There is nothing unusual about a deer, I know. They are so populous we need to issue licenses to kill them every year — for their own good. The drive from the southeast corner of Michigan to the western coast of the lake in Wisconsin is measured in deer corpses on the highway shoulder. Most people I know have shot a deer, hit a deer with their car or know someone who has, can dress a deer, eats deer, or once stumbled over a garbage can stuffed with a deer’s carcass whilst playing football in the street.
I know that seeing a deer in the woods is tantamount to seeing a squirrel or fellow hiker in the woods. Still, every time I see a deer in the woods, I am startled, and awed a little by the sight of something so big — bigger than me — something so lithe and graceful loose in the wild.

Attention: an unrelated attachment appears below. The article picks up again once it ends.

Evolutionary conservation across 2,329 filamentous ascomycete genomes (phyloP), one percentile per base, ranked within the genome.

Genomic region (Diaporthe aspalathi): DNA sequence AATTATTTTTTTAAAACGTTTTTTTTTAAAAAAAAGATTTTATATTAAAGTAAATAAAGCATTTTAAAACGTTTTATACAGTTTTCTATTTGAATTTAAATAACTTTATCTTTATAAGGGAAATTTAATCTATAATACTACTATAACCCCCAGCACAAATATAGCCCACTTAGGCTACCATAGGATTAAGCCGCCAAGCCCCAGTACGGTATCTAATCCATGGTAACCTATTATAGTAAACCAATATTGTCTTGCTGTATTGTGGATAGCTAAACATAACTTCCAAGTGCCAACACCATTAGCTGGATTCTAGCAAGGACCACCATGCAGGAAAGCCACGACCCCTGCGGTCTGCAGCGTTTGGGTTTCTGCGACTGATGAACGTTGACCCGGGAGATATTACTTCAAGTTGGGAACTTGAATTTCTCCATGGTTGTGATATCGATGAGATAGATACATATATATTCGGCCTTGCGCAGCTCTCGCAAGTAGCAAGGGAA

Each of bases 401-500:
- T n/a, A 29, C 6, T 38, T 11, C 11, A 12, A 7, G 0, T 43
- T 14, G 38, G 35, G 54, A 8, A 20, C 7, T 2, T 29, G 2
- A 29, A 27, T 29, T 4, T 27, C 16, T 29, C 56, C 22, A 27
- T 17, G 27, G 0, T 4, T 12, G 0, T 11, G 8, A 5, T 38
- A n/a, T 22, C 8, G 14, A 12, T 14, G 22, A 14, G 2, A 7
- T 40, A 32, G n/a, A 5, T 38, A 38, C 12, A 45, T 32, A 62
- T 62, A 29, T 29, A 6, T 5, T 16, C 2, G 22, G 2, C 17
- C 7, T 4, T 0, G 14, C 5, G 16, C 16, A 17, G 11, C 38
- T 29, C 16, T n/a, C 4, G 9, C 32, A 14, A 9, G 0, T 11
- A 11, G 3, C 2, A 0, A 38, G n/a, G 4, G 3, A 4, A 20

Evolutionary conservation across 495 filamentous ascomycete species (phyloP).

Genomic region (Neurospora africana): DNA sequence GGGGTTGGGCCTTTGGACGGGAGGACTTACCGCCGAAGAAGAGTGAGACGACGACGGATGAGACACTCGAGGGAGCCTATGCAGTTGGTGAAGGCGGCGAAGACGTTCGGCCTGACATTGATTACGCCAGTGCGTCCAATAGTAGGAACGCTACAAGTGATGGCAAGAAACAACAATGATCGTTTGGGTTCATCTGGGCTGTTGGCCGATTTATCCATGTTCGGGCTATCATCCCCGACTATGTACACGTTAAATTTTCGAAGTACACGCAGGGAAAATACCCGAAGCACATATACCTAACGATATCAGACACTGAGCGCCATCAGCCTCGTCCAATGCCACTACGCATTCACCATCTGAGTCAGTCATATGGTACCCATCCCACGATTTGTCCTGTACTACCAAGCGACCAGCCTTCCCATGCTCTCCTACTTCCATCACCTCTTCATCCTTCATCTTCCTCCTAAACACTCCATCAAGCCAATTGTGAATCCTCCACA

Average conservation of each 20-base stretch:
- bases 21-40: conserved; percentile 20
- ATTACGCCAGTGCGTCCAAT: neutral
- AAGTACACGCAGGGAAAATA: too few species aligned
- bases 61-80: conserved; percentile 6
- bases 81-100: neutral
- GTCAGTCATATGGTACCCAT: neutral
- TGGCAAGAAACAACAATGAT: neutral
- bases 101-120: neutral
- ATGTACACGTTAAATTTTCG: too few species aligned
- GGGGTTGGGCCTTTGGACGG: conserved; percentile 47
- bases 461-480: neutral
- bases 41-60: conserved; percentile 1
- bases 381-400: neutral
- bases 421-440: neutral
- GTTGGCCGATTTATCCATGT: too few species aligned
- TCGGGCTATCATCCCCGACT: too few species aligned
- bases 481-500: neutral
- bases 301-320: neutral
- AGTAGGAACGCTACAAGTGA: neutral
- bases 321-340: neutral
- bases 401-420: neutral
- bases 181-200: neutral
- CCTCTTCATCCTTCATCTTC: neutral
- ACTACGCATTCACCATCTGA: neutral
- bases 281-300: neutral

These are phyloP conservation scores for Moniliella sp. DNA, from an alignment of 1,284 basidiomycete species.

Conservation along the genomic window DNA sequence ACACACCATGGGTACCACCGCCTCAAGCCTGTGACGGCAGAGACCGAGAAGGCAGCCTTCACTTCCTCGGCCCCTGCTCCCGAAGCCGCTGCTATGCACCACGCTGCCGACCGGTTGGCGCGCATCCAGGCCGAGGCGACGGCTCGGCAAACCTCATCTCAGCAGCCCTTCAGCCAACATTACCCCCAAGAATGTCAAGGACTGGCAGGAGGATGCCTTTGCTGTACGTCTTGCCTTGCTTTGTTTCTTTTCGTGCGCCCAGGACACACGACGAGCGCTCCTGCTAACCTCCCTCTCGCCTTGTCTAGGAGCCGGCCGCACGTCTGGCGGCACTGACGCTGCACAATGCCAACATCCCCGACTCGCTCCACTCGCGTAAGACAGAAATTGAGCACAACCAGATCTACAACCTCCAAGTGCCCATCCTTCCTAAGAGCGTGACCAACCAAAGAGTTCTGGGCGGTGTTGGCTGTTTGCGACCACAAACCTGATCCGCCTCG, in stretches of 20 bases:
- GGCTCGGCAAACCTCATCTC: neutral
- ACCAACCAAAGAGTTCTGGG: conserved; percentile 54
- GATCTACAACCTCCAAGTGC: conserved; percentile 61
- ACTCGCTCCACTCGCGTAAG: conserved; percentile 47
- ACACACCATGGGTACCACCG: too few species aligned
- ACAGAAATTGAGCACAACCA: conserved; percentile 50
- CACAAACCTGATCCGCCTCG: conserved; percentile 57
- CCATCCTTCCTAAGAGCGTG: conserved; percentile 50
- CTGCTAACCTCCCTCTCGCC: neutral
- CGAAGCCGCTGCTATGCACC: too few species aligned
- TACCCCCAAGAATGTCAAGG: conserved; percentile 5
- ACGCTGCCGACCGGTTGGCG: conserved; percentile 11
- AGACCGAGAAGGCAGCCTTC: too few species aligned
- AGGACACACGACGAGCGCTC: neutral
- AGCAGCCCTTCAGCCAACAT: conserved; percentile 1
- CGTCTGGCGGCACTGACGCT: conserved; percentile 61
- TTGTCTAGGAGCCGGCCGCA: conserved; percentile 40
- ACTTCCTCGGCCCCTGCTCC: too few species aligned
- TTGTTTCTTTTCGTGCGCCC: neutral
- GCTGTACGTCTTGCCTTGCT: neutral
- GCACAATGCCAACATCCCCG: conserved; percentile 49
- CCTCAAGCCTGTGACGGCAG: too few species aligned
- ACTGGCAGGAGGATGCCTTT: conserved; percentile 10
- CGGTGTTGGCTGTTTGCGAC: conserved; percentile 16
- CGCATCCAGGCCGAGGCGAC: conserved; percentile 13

My parents found no joy in the outdoors; to them, “roughing it” meant finding a restaurant in a foreign city with a legible menu. Growing up, my biggest zoological excitements (outside the zoo) were garter snakes, exceptionally large spiders and the rare mole sighting — maybe skunks on dark summer nights, but mostly only their awful smell, and as I got older that only meant I’d have to scour the dogs. I guess a creature as large and majestic as a deer holds, to this day, a glimmer of city-kid mystery. It is rare that I don’t see a deer or four in Heritage Park — the bucks with a flash of white tail darting out of sight, the does with their long, still gaze under those big, ridiculous, vulnerable ears — but I can’t help but stand frozen and watch them for a while, until I start to think about those antlers, and what they could do to me, and scamper off.